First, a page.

HALLOWELL — Regional School Unit 2 officials want to know whether district residents will tolerate a tax increase and what programs to protect as they seek to close a $1.4 million budget gap.

The meetings in which RSU 2’s finance committee and school board hammer out the budget always have been open to the public, but they have not offered or attracted much public participation.

This year, three meetings have been scheduled for the sole purpose of presenting information and gathering community input before a budget is crafted.

“In the past, the board would come to a preliminary or final decision on where we would come in with a budget, and we would conduct public forums,” finance committee chairman Jim Grandahl said. “But the board had already voted on the budget. So there’s a feeling of, ‘Yes, you’re sitting in front of me, and you’re listening to what I’m saying; but it doesn’t matter, because you’ve already voted.’”

This year, finance committee members and administrators have discussed ways the district could save money, but Grandahl said no decisions have been made.

The public meetings will take place at Monmouth Academy on Monday, Richmond High School on Tuesday and Hall-Dale High School on Thursday, April 12. All are scheduled for 6 p.m.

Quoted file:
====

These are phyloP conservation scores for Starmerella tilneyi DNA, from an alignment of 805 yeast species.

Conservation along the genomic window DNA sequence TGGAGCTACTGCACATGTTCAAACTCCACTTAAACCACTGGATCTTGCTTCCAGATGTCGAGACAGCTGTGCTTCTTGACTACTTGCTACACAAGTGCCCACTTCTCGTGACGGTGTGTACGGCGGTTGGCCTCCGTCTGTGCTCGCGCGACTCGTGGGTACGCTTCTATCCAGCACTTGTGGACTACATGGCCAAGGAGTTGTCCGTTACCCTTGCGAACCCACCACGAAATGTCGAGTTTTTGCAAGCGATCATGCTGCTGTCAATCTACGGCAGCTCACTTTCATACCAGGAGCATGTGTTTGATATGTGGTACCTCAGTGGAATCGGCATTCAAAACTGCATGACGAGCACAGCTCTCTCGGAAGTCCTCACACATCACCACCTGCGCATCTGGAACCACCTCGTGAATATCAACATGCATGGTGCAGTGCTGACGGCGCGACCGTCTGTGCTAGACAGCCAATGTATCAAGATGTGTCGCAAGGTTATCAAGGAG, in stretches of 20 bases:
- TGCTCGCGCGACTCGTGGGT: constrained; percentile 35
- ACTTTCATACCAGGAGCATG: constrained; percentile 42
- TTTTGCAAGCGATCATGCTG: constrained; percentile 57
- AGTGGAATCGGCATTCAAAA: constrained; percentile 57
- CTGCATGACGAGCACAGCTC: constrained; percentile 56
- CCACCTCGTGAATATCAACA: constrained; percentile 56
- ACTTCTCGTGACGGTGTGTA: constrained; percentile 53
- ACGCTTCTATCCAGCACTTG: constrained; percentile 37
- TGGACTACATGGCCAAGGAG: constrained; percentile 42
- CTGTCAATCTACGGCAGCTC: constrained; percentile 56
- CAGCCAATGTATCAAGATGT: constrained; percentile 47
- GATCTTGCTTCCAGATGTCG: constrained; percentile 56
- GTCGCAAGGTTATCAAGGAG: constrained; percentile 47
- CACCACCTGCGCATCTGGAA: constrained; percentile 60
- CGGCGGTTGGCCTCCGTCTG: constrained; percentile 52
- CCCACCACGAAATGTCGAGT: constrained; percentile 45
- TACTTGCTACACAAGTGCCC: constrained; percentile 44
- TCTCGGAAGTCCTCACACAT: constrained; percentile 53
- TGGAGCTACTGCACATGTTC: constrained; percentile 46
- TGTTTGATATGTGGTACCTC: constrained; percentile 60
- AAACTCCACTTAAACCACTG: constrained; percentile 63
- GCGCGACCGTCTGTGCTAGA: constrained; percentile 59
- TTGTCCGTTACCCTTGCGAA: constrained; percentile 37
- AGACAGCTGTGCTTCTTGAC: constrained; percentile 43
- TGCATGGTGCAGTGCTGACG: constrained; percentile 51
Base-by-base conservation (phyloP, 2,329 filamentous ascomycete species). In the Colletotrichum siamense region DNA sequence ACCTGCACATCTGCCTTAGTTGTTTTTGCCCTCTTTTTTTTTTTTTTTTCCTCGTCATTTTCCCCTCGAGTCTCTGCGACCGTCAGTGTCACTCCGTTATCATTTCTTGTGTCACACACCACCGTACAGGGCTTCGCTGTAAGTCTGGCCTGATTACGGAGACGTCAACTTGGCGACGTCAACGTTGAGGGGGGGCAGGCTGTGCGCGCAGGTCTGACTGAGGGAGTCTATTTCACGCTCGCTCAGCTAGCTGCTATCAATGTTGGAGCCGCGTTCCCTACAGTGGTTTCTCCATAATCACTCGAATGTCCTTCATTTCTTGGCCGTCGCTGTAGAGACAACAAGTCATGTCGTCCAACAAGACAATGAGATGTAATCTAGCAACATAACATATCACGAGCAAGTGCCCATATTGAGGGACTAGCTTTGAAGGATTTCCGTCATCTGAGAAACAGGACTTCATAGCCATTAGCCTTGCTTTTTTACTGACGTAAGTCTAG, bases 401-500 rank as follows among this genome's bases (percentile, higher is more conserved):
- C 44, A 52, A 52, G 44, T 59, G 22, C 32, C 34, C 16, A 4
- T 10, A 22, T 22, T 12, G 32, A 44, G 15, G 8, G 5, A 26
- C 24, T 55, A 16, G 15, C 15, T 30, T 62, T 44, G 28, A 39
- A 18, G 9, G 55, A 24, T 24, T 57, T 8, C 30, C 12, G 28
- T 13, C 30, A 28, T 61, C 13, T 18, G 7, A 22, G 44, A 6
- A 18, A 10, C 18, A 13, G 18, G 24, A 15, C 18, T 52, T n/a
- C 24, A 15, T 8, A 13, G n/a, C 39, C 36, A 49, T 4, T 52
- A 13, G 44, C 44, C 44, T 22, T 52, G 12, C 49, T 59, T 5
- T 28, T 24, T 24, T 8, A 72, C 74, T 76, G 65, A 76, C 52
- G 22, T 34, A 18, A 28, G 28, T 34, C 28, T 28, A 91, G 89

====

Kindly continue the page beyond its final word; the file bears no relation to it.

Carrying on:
Superintendent Virgel Hammonds said district officials will give a brief presentation on the state and federal funding cuts that led to the $1.4 million budget hole.

They also will be prepared with information about enrollment changes and anticipated retirements in each community or school, which could guide discussion about what cuts would be appropriate in specific places, Hammonds said.

He said district officials want to hear which programs are most important to people in each community.

“What do they feel is absolutely valuable and should not be considered when looking at potential reductions?” Hammonds said. After the meetings, the finance committee will prepare a budget to present to the school board the first week of May. The public referendum will take place June 12.

In last year’s referendum, Monmouth and Richmond voted against the budget; but support in Dresden, Farmingdale and Hallowell was strong enough to pass it.

In Monmouth and Richmond, residents have voiced complaints about a lack of local control over their schools.Grandahl said that if people understand and contribute to the deliberations that go into budget decisions, that could make them more inclined to vote for the budget.

He added, however, that it’s simply “a numbers game” for some people.

“The decision on supporting the school budget, with a large segment of the population, has nothing to do with what’s in the budget and everything to do with whether their taxes go up or down,” Grandahl said. “And you can’t argue with that. We all know what economic times we’re in.”

Susan McMillan — 621-5645
[email protected]

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